EDMONTON, Alberta, July 3, 2020 (LifeSiteNews) – A western Canadian anthropology professor says she was removed from an administrative position at the University of Alberta because she views biological sex as “real and relevant” despite it being “currently out of fashion in academia.”
In March, Kathleen Lowrey, a self-described gender-critical feminist, said she was informed by Lesley Cormack, the Faculty of Arts dean, that her three-year term as associate chair of the undergraduate department of anthropology would end effective July 1.
In the letter, Cormack said it is no longer in the best interests of “the students or the university for you to carry on,” and that she was no longer “effective” in her administrative role.
Lowrey, who has been at the university since 2005, told the National Post that the university’s Office of Safe Disclosure and Human Rights said anonymous complaints were made to them by students who claimed Lowrey’s views were making them feel “unsafe.”
Lowrey, who is a tenured professor with the university, said she was given no reasons as to why her administrative role was being terminated, but she believes it was due to her views on biological sex.
“I don’t agree with biological sex being irrelevant,” Lowrey was quoted as saying by the Edmonton Journal.
“I think treating biological sex as irrelevant has some really serious policy implications. As an example, housing trans-identified men in women’s prisons is not fair to women prisoners and I think it puts women at risk.”
Lowrey recently took on the role of associate chair of the undergraduate department of anthropology at the university.
Lowrey told the National Post that she was urged to resign from her position “for the good of the department” before she was officially let go by the University.
“My chair was hoping that for the good of the department I would resign from my position,” she explained.
LifeSiteNews reached out to the University of Alberta for comment regarding Lowrey.
Hallie Brodie, the university’s strategic communications manager, told LifeSiteNews that Lowrey’s academic appointment as an associate professor in the Department of Anthropology at the University of Alberta “has not changed.”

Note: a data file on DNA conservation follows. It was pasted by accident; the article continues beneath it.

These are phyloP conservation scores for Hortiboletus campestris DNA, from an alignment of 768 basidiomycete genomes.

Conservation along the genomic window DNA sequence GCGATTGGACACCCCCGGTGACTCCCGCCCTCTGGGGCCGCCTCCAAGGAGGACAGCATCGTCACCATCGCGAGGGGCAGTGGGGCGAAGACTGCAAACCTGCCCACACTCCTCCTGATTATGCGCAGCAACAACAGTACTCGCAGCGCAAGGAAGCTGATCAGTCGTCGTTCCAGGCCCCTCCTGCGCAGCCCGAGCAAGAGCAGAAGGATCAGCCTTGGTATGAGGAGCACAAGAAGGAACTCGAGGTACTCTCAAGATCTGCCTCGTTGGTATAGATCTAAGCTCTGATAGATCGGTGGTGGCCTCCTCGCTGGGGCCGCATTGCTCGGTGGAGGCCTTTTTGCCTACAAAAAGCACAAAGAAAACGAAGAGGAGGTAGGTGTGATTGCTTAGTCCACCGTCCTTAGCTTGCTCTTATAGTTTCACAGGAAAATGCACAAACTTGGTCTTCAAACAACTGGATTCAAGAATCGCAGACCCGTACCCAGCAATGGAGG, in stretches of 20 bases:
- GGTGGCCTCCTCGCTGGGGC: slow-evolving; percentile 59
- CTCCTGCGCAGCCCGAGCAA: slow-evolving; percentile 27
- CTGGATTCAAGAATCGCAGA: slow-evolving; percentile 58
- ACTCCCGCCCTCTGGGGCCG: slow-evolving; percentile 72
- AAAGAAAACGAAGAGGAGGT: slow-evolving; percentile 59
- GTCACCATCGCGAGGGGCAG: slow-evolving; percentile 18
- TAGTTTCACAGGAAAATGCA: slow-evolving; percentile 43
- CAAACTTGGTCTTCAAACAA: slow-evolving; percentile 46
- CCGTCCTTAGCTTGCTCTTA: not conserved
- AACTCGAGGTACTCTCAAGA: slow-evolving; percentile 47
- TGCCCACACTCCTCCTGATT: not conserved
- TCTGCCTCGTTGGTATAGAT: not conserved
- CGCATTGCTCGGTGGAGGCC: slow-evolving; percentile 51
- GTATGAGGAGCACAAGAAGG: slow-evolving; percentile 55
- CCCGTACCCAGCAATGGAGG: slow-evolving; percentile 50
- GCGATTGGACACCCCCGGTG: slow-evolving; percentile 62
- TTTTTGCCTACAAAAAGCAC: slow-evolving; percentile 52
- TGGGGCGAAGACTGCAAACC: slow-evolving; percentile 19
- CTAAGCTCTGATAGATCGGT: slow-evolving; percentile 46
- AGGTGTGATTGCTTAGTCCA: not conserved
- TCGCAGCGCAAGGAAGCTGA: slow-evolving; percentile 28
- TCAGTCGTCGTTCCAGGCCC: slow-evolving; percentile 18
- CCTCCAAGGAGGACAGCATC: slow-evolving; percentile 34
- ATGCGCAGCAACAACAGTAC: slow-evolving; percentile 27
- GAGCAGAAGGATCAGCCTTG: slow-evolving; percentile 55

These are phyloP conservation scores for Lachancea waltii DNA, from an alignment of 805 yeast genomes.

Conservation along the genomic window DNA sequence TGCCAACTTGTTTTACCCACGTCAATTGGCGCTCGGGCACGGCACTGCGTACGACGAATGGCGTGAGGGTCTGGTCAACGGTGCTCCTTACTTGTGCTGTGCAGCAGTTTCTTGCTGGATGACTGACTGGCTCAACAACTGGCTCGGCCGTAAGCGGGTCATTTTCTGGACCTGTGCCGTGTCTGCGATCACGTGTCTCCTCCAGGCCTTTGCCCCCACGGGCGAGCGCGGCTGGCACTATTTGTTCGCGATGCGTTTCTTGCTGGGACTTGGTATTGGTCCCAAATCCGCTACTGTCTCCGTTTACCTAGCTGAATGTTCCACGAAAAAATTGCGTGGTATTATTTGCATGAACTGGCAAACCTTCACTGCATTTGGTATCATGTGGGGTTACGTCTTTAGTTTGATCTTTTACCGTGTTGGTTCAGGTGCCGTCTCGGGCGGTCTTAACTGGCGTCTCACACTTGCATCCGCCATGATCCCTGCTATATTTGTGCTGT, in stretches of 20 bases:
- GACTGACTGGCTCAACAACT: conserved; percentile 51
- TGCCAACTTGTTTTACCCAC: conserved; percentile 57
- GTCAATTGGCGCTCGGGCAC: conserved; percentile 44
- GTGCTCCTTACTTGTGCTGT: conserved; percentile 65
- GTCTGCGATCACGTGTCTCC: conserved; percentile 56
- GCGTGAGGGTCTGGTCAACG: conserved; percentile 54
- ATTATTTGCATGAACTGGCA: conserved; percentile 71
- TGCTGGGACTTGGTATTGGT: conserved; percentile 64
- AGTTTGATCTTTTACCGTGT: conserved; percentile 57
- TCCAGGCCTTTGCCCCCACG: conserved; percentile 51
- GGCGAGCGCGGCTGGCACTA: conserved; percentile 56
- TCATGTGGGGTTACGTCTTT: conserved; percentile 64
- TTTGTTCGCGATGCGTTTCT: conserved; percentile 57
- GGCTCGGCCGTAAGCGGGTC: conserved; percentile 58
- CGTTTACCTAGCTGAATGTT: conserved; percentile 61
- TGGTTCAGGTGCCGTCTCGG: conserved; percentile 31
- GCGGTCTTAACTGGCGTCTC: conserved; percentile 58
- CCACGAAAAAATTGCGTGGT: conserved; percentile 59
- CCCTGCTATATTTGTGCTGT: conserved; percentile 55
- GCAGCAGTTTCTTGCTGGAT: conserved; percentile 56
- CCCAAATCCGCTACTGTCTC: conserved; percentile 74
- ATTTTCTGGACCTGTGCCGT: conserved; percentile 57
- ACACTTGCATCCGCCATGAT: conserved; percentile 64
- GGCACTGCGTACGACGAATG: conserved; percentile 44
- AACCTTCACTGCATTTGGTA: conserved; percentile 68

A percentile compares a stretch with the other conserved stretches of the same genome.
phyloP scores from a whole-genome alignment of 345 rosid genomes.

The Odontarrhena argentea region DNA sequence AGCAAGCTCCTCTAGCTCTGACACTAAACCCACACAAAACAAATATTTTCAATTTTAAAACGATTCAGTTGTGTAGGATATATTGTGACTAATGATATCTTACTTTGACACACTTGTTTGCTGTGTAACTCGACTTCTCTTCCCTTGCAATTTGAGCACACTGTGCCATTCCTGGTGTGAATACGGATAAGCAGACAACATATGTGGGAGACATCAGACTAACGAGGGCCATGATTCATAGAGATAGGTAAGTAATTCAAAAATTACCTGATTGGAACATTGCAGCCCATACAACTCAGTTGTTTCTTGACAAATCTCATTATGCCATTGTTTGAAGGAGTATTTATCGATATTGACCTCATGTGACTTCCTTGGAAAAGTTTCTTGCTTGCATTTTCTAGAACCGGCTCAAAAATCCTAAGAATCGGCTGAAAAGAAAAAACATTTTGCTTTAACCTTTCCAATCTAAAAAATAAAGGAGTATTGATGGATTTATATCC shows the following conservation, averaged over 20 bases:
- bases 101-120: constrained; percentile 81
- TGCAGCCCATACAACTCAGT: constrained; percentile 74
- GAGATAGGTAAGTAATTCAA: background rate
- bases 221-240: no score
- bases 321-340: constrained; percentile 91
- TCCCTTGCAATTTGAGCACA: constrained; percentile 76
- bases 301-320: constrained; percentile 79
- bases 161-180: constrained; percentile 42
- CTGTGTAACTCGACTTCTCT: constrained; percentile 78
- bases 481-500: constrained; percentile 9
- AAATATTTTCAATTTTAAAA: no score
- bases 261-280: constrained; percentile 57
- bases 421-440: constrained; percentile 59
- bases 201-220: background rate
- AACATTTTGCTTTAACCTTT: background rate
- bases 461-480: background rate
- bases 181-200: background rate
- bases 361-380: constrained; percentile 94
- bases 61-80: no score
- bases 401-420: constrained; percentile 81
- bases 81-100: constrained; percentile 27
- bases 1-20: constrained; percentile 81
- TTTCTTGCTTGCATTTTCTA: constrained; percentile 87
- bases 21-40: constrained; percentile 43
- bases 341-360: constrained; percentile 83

“Her research and teaching continue, including her exploration of gender-critical feminism,” Brodie told LifeSiteNews.
“For privacy reasons, we cannot comment on the status of her administrative appointment. We have no further comment.”
LifeSiteNews also contacted Lowrey but was not able to connect with her before this report was filed.
Lowrey told the Edmonton Journal that she tells her students from the “the first day of class we’re going to read materials in this class that are currently out of fashion in academia.”
She added that she made sure that her students did not “have to agree with me.”
“Since this is a university, I think it’s important to be exposed to — this is important literature they should be aware of.”
Lowrey also told the Edmonton Journal that there are “very dangerous” implications in what the university has said on the matter because they terminated her from an administrative role.
“The university has said it’s perfectly OK to fire people for doubting that men can get pregnant, for doubting lesbians can have penises,” she said. “The implications are very dangerous because this is a live issue in our contemporary Canadian democracy.”
Lowrey said the faculty association has filed a grievance on her behalf.
In an op-ed piece dated June 11, Edmonton Sun columnist Lorne Gunter commented that even though he might not see “eye-to-eye” on much with Lowrey because “she’s a Marxist and radical feminist,” free speech is not just for “people you agree with.”
“Free speech doesn’t mean much if you only defend it for people you agree with. … Free speech is useless unless it protects even speech you find offensive,” Gunter wrote.
“If the University of Alberta cannot see how dangerous it is to let one group dictate what the truth is and silence all other points of view, then it is in serious intellectual trouble.”
Lowrey’s views that biological sex is relevant have been shared by other prominent self-proclaimed feminists who say that eliminating the reality of one’s birth sex can have detrimental consequences for women.
Recently, Harry Potter author J.K. Rowling was heavily criticized for saying she refuses to “bow down” to “new trans activism.”
Rowling published a lengthy essay on her website June 10 giving the reasons why she opposes the transgender agenda.
“When you throw open the doors of bathrooms and changing rooms to any man who believes or feels he’s a woman – and, as I’ve said, gender confirmation certificates may now be granted without any need for surgery or hormones – then you open the door to any and all men who wish to come inside. That is the simple truth.”
“So I want trans women to be safe. At the same time, I do not want to make natal girls and women less safe,” Rowling wrote in her essay.